During February, Black History Month, PBS stations around the country have been showing The Better Hour, an excellent documentary about William Wilberforce, the great British anti-slavery reformer (see WORLD, Feb. 10 and Oct. 13, 2007). The documentary is part of a project that includes local gatherings and an essay contest for high-school students (TheBetterHour.com).
As that documentary is making black (and white) history come alive, another reformer, Barack Obama, is making history in his race against Hillary Clinton for the Democratic presidential nomination. He is also turning on many young evangelicals turned off by politics, in part because, like Wilberforce, he speaks smoothly and doesn't rage at opponents.
Wilberforce, though, stood for more than style. He explained precisely and concretely his abolitionist objective. Obama, though, has not been precise. He speaks of "change," but change can affirm life or can affirm more death, both in the womb and in cities that could be destroyed by nuclear terrorism.
Frankly, I'm tired of conservative talk-show rhetoric, so Obama's "Yes We Can!" has an emotional appeal. But can what? Can bridge ideological divides? The nonpartisan National Journal rates Obama the most liberal member of the Senate. Reduce the amount of lobbying? The only way to do that is to reduce the amount of money Washington controls. (If you build a centralized government, lobbyists will come.)
Obama so far has not agreed to be interviewed by WORLD, maybe because we would not be content with the soft questioning he generally receives. He speaks of finding bipartisan solutions to our stickiest problems, but I have yet to hear of any specific solutions he offers that would receive the support of most Republicans as well as most Democrats.
In the absence of the specificity that Wilberforce brought to questions, Obama supporters seem to be part of not "the better hour" (that was poet William Cowper's description of Wilberforce's time) but a bewitching hour. The occasional disease of democracy is the tendency for huge numbers of people to put on the back of a charismatic candidate the sum of all their hopes and fears.
These episodes rarely last longer than a year, but during that time much damage can be done. Wilberforce himself complained of those who "either overlook or deny the corruption and weakness of human nature. They . . . speak of man as a being who is naturally pure." Those who think of any politician as pure will inevitably be disappointed.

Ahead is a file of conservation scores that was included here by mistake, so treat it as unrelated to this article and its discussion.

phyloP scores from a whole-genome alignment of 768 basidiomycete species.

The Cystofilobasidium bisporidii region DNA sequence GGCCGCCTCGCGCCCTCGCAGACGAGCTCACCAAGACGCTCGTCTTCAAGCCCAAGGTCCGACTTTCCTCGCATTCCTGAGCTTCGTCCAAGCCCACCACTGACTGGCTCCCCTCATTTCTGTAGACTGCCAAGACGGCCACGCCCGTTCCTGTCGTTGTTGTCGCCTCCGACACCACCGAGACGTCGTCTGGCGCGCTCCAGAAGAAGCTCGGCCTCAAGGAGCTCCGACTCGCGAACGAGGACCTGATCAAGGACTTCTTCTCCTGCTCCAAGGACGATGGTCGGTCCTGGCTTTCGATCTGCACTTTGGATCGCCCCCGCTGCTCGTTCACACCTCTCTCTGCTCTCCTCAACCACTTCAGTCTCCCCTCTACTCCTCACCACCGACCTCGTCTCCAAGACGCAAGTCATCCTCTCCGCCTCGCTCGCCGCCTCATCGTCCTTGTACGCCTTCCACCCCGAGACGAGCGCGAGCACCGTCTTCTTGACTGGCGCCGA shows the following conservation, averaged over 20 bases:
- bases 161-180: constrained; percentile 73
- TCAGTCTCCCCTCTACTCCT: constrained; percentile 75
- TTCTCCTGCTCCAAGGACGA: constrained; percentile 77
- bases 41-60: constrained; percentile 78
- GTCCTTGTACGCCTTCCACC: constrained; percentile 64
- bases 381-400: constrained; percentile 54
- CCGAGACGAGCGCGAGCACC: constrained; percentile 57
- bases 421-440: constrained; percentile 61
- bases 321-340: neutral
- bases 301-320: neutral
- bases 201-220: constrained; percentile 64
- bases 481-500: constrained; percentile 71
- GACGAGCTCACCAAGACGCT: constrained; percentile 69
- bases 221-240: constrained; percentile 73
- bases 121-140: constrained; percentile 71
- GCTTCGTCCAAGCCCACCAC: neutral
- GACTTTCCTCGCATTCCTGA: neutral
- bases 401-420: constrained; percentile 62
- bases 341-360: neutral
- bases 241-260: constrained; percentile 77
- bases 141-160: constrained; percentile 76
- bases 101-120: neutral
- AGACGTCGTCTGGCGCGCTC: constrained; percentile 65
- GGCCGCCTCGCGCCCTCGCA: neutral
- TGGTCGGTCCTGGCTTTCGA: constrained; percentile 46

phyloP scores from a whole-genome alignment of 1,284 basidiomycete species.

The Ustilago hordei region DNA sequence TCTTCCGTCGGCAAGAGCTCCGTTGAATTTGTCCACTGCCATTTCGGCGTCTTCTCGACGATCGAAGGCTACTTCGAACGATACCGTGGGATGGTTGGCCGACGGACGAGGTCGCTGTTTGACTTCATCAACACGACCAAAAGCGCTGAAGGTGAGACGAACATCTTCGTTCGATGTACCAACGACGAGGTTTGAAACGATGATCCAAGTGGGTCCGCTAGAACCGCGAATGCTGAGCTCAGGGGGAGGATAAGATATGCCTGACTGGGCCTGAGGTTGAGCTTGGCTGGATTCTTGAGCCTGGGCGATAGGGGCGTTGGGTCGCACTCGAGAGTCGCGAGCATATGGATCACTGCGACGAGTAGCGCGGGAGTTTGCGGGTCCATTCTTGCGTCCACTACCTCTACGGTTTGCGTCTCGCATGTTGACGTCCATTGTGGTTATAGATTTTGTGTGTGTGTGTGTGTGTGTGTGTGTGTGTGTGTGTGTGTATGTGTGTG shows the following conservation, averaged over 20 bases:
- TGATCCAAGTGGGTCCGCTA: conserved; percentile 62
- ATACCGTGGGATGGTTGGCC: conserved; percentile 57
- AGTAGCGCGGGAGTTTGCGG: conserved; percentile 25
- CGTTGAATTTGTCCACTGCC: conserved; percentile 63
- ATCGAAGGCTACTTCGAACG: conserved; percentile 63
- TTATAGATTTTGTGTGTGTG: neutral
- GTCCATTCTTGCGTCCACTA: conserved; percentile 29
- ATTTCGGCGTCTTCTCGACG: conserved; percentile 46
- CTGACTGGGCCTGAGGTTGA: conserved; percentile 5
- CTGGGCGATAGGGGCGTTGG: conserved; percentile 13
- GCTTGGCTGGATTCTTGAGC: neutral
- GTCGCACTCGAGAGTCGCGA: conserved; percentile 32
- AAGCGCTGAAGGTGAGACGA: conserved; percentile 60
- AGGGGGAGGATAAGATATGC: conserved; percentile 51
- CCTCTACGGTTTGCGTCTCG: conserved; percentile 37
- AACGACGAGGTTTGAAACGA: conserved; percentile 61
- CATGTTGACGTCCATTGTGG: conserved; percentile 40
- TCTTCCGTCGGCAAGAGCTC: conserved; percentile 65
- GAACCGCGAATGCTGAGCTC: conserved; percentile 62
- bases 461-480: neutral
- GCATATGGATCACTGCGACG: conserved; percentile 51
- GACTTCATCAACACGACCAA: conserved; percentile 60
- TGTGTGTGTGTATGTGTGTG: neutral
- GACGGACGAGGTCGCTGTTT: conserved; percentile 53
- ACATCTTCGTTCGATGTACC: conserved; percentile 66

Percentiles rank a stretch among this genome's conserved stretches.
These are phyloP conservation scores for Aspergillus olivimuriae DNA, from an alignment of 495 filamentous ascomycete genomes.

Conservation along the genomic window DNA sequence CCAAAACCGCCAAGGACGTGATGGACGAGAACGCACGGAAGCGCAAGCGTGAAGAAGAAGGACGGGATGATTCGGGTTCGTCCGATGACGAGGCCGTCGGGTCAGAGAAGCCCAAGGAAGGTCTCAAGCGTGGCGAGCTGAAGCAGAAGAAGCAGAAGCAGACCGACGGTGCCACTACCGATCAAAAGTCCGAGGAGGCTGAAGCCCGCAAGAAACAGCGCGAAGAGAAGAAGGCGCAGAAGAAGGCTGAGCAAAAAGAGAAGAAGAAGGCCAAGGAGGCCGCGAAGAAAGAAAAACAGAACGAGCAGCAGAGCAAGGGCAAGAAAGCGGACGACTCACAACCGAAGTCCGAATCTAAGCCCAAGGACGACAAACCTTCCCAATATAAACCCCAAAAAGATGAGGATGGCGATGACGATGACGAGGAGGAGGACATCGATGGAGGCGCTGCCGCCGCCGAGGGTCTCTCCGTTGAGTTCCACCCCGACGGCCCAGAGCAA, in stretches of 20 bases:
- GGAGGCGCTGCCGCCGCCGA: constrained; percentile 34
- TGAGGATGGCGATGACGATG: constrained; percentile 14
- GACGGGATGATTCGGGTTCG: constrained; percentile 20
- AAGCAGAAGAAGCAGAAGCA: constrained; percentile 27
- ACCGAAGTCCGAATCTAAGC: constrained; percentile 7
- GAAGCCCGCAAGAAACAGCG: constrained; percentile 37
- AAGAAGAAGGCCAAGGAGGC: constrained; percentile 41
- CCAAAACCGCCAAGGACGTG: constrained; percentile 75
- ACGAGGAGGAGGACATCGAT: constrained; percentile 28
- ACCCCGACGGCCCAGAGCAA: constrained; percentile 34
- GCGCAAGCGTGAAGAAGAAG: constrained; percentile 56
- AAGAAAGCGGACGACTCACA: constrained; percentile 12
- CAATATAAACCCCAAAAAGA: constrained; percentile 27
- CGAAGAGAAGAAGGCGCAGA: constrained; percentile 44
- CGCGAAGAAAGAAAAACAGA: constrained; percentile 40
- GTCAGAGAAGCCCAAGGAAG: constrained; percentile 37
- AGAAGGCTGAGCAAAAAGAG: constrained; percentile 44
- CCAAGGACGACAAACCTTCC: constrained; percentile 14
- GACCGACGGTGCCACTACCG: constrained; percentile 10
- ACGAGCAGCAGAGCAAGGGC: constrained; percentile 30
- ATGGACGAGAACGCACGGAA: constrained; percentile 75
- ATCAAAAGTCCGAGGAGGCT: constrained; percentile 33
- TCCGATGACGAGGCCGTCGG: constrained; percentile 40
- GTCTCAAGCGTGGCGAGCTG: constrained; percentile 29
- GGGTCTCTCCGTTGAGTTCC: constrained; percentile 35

Obama gets lots of style points, but the question to put to his supporters is: Tell us about the specific Obama policies that you think would make things better in America. Give us whatever evidence you have that these policies would succeed. Tell us what his proposals would cost. For example, tell us, based on the evidence of the past 50 years, how his ideas would improve education and help the poor.
Many people see Obama as the second coming of John F. Kennedy-but Kennedy was a John McCain on foreign policy. He orated in his inaugural address "that we shall pay any price, bear any burden, meet any hardship, support any friend, oppose any foe, in order to assure the survival and the success of liberty." How will a precipitous U.S. retreat from the Middle East make more likely the success of liberty in Iraq?
Kennedy asked Americans to remember that "civility is not a sign of weakness, and sincerity is always subject to proof." Obama's calls for civility deserve praise and emulation, but we need some proof of sincerity in his eloquent calls to bring America together.
The tiniest of markers would be for him to renounce his opposition to last year's Supreme Court upholding of a partial-birth abortion ban. The vast majority of Americans disapprove of that particularly barbaric practice of smashing the skull of a baby during the process of birth. If Obama can't disappoint his pro-abortion backers with even a small gesture, how can we expect him to do anything larger?
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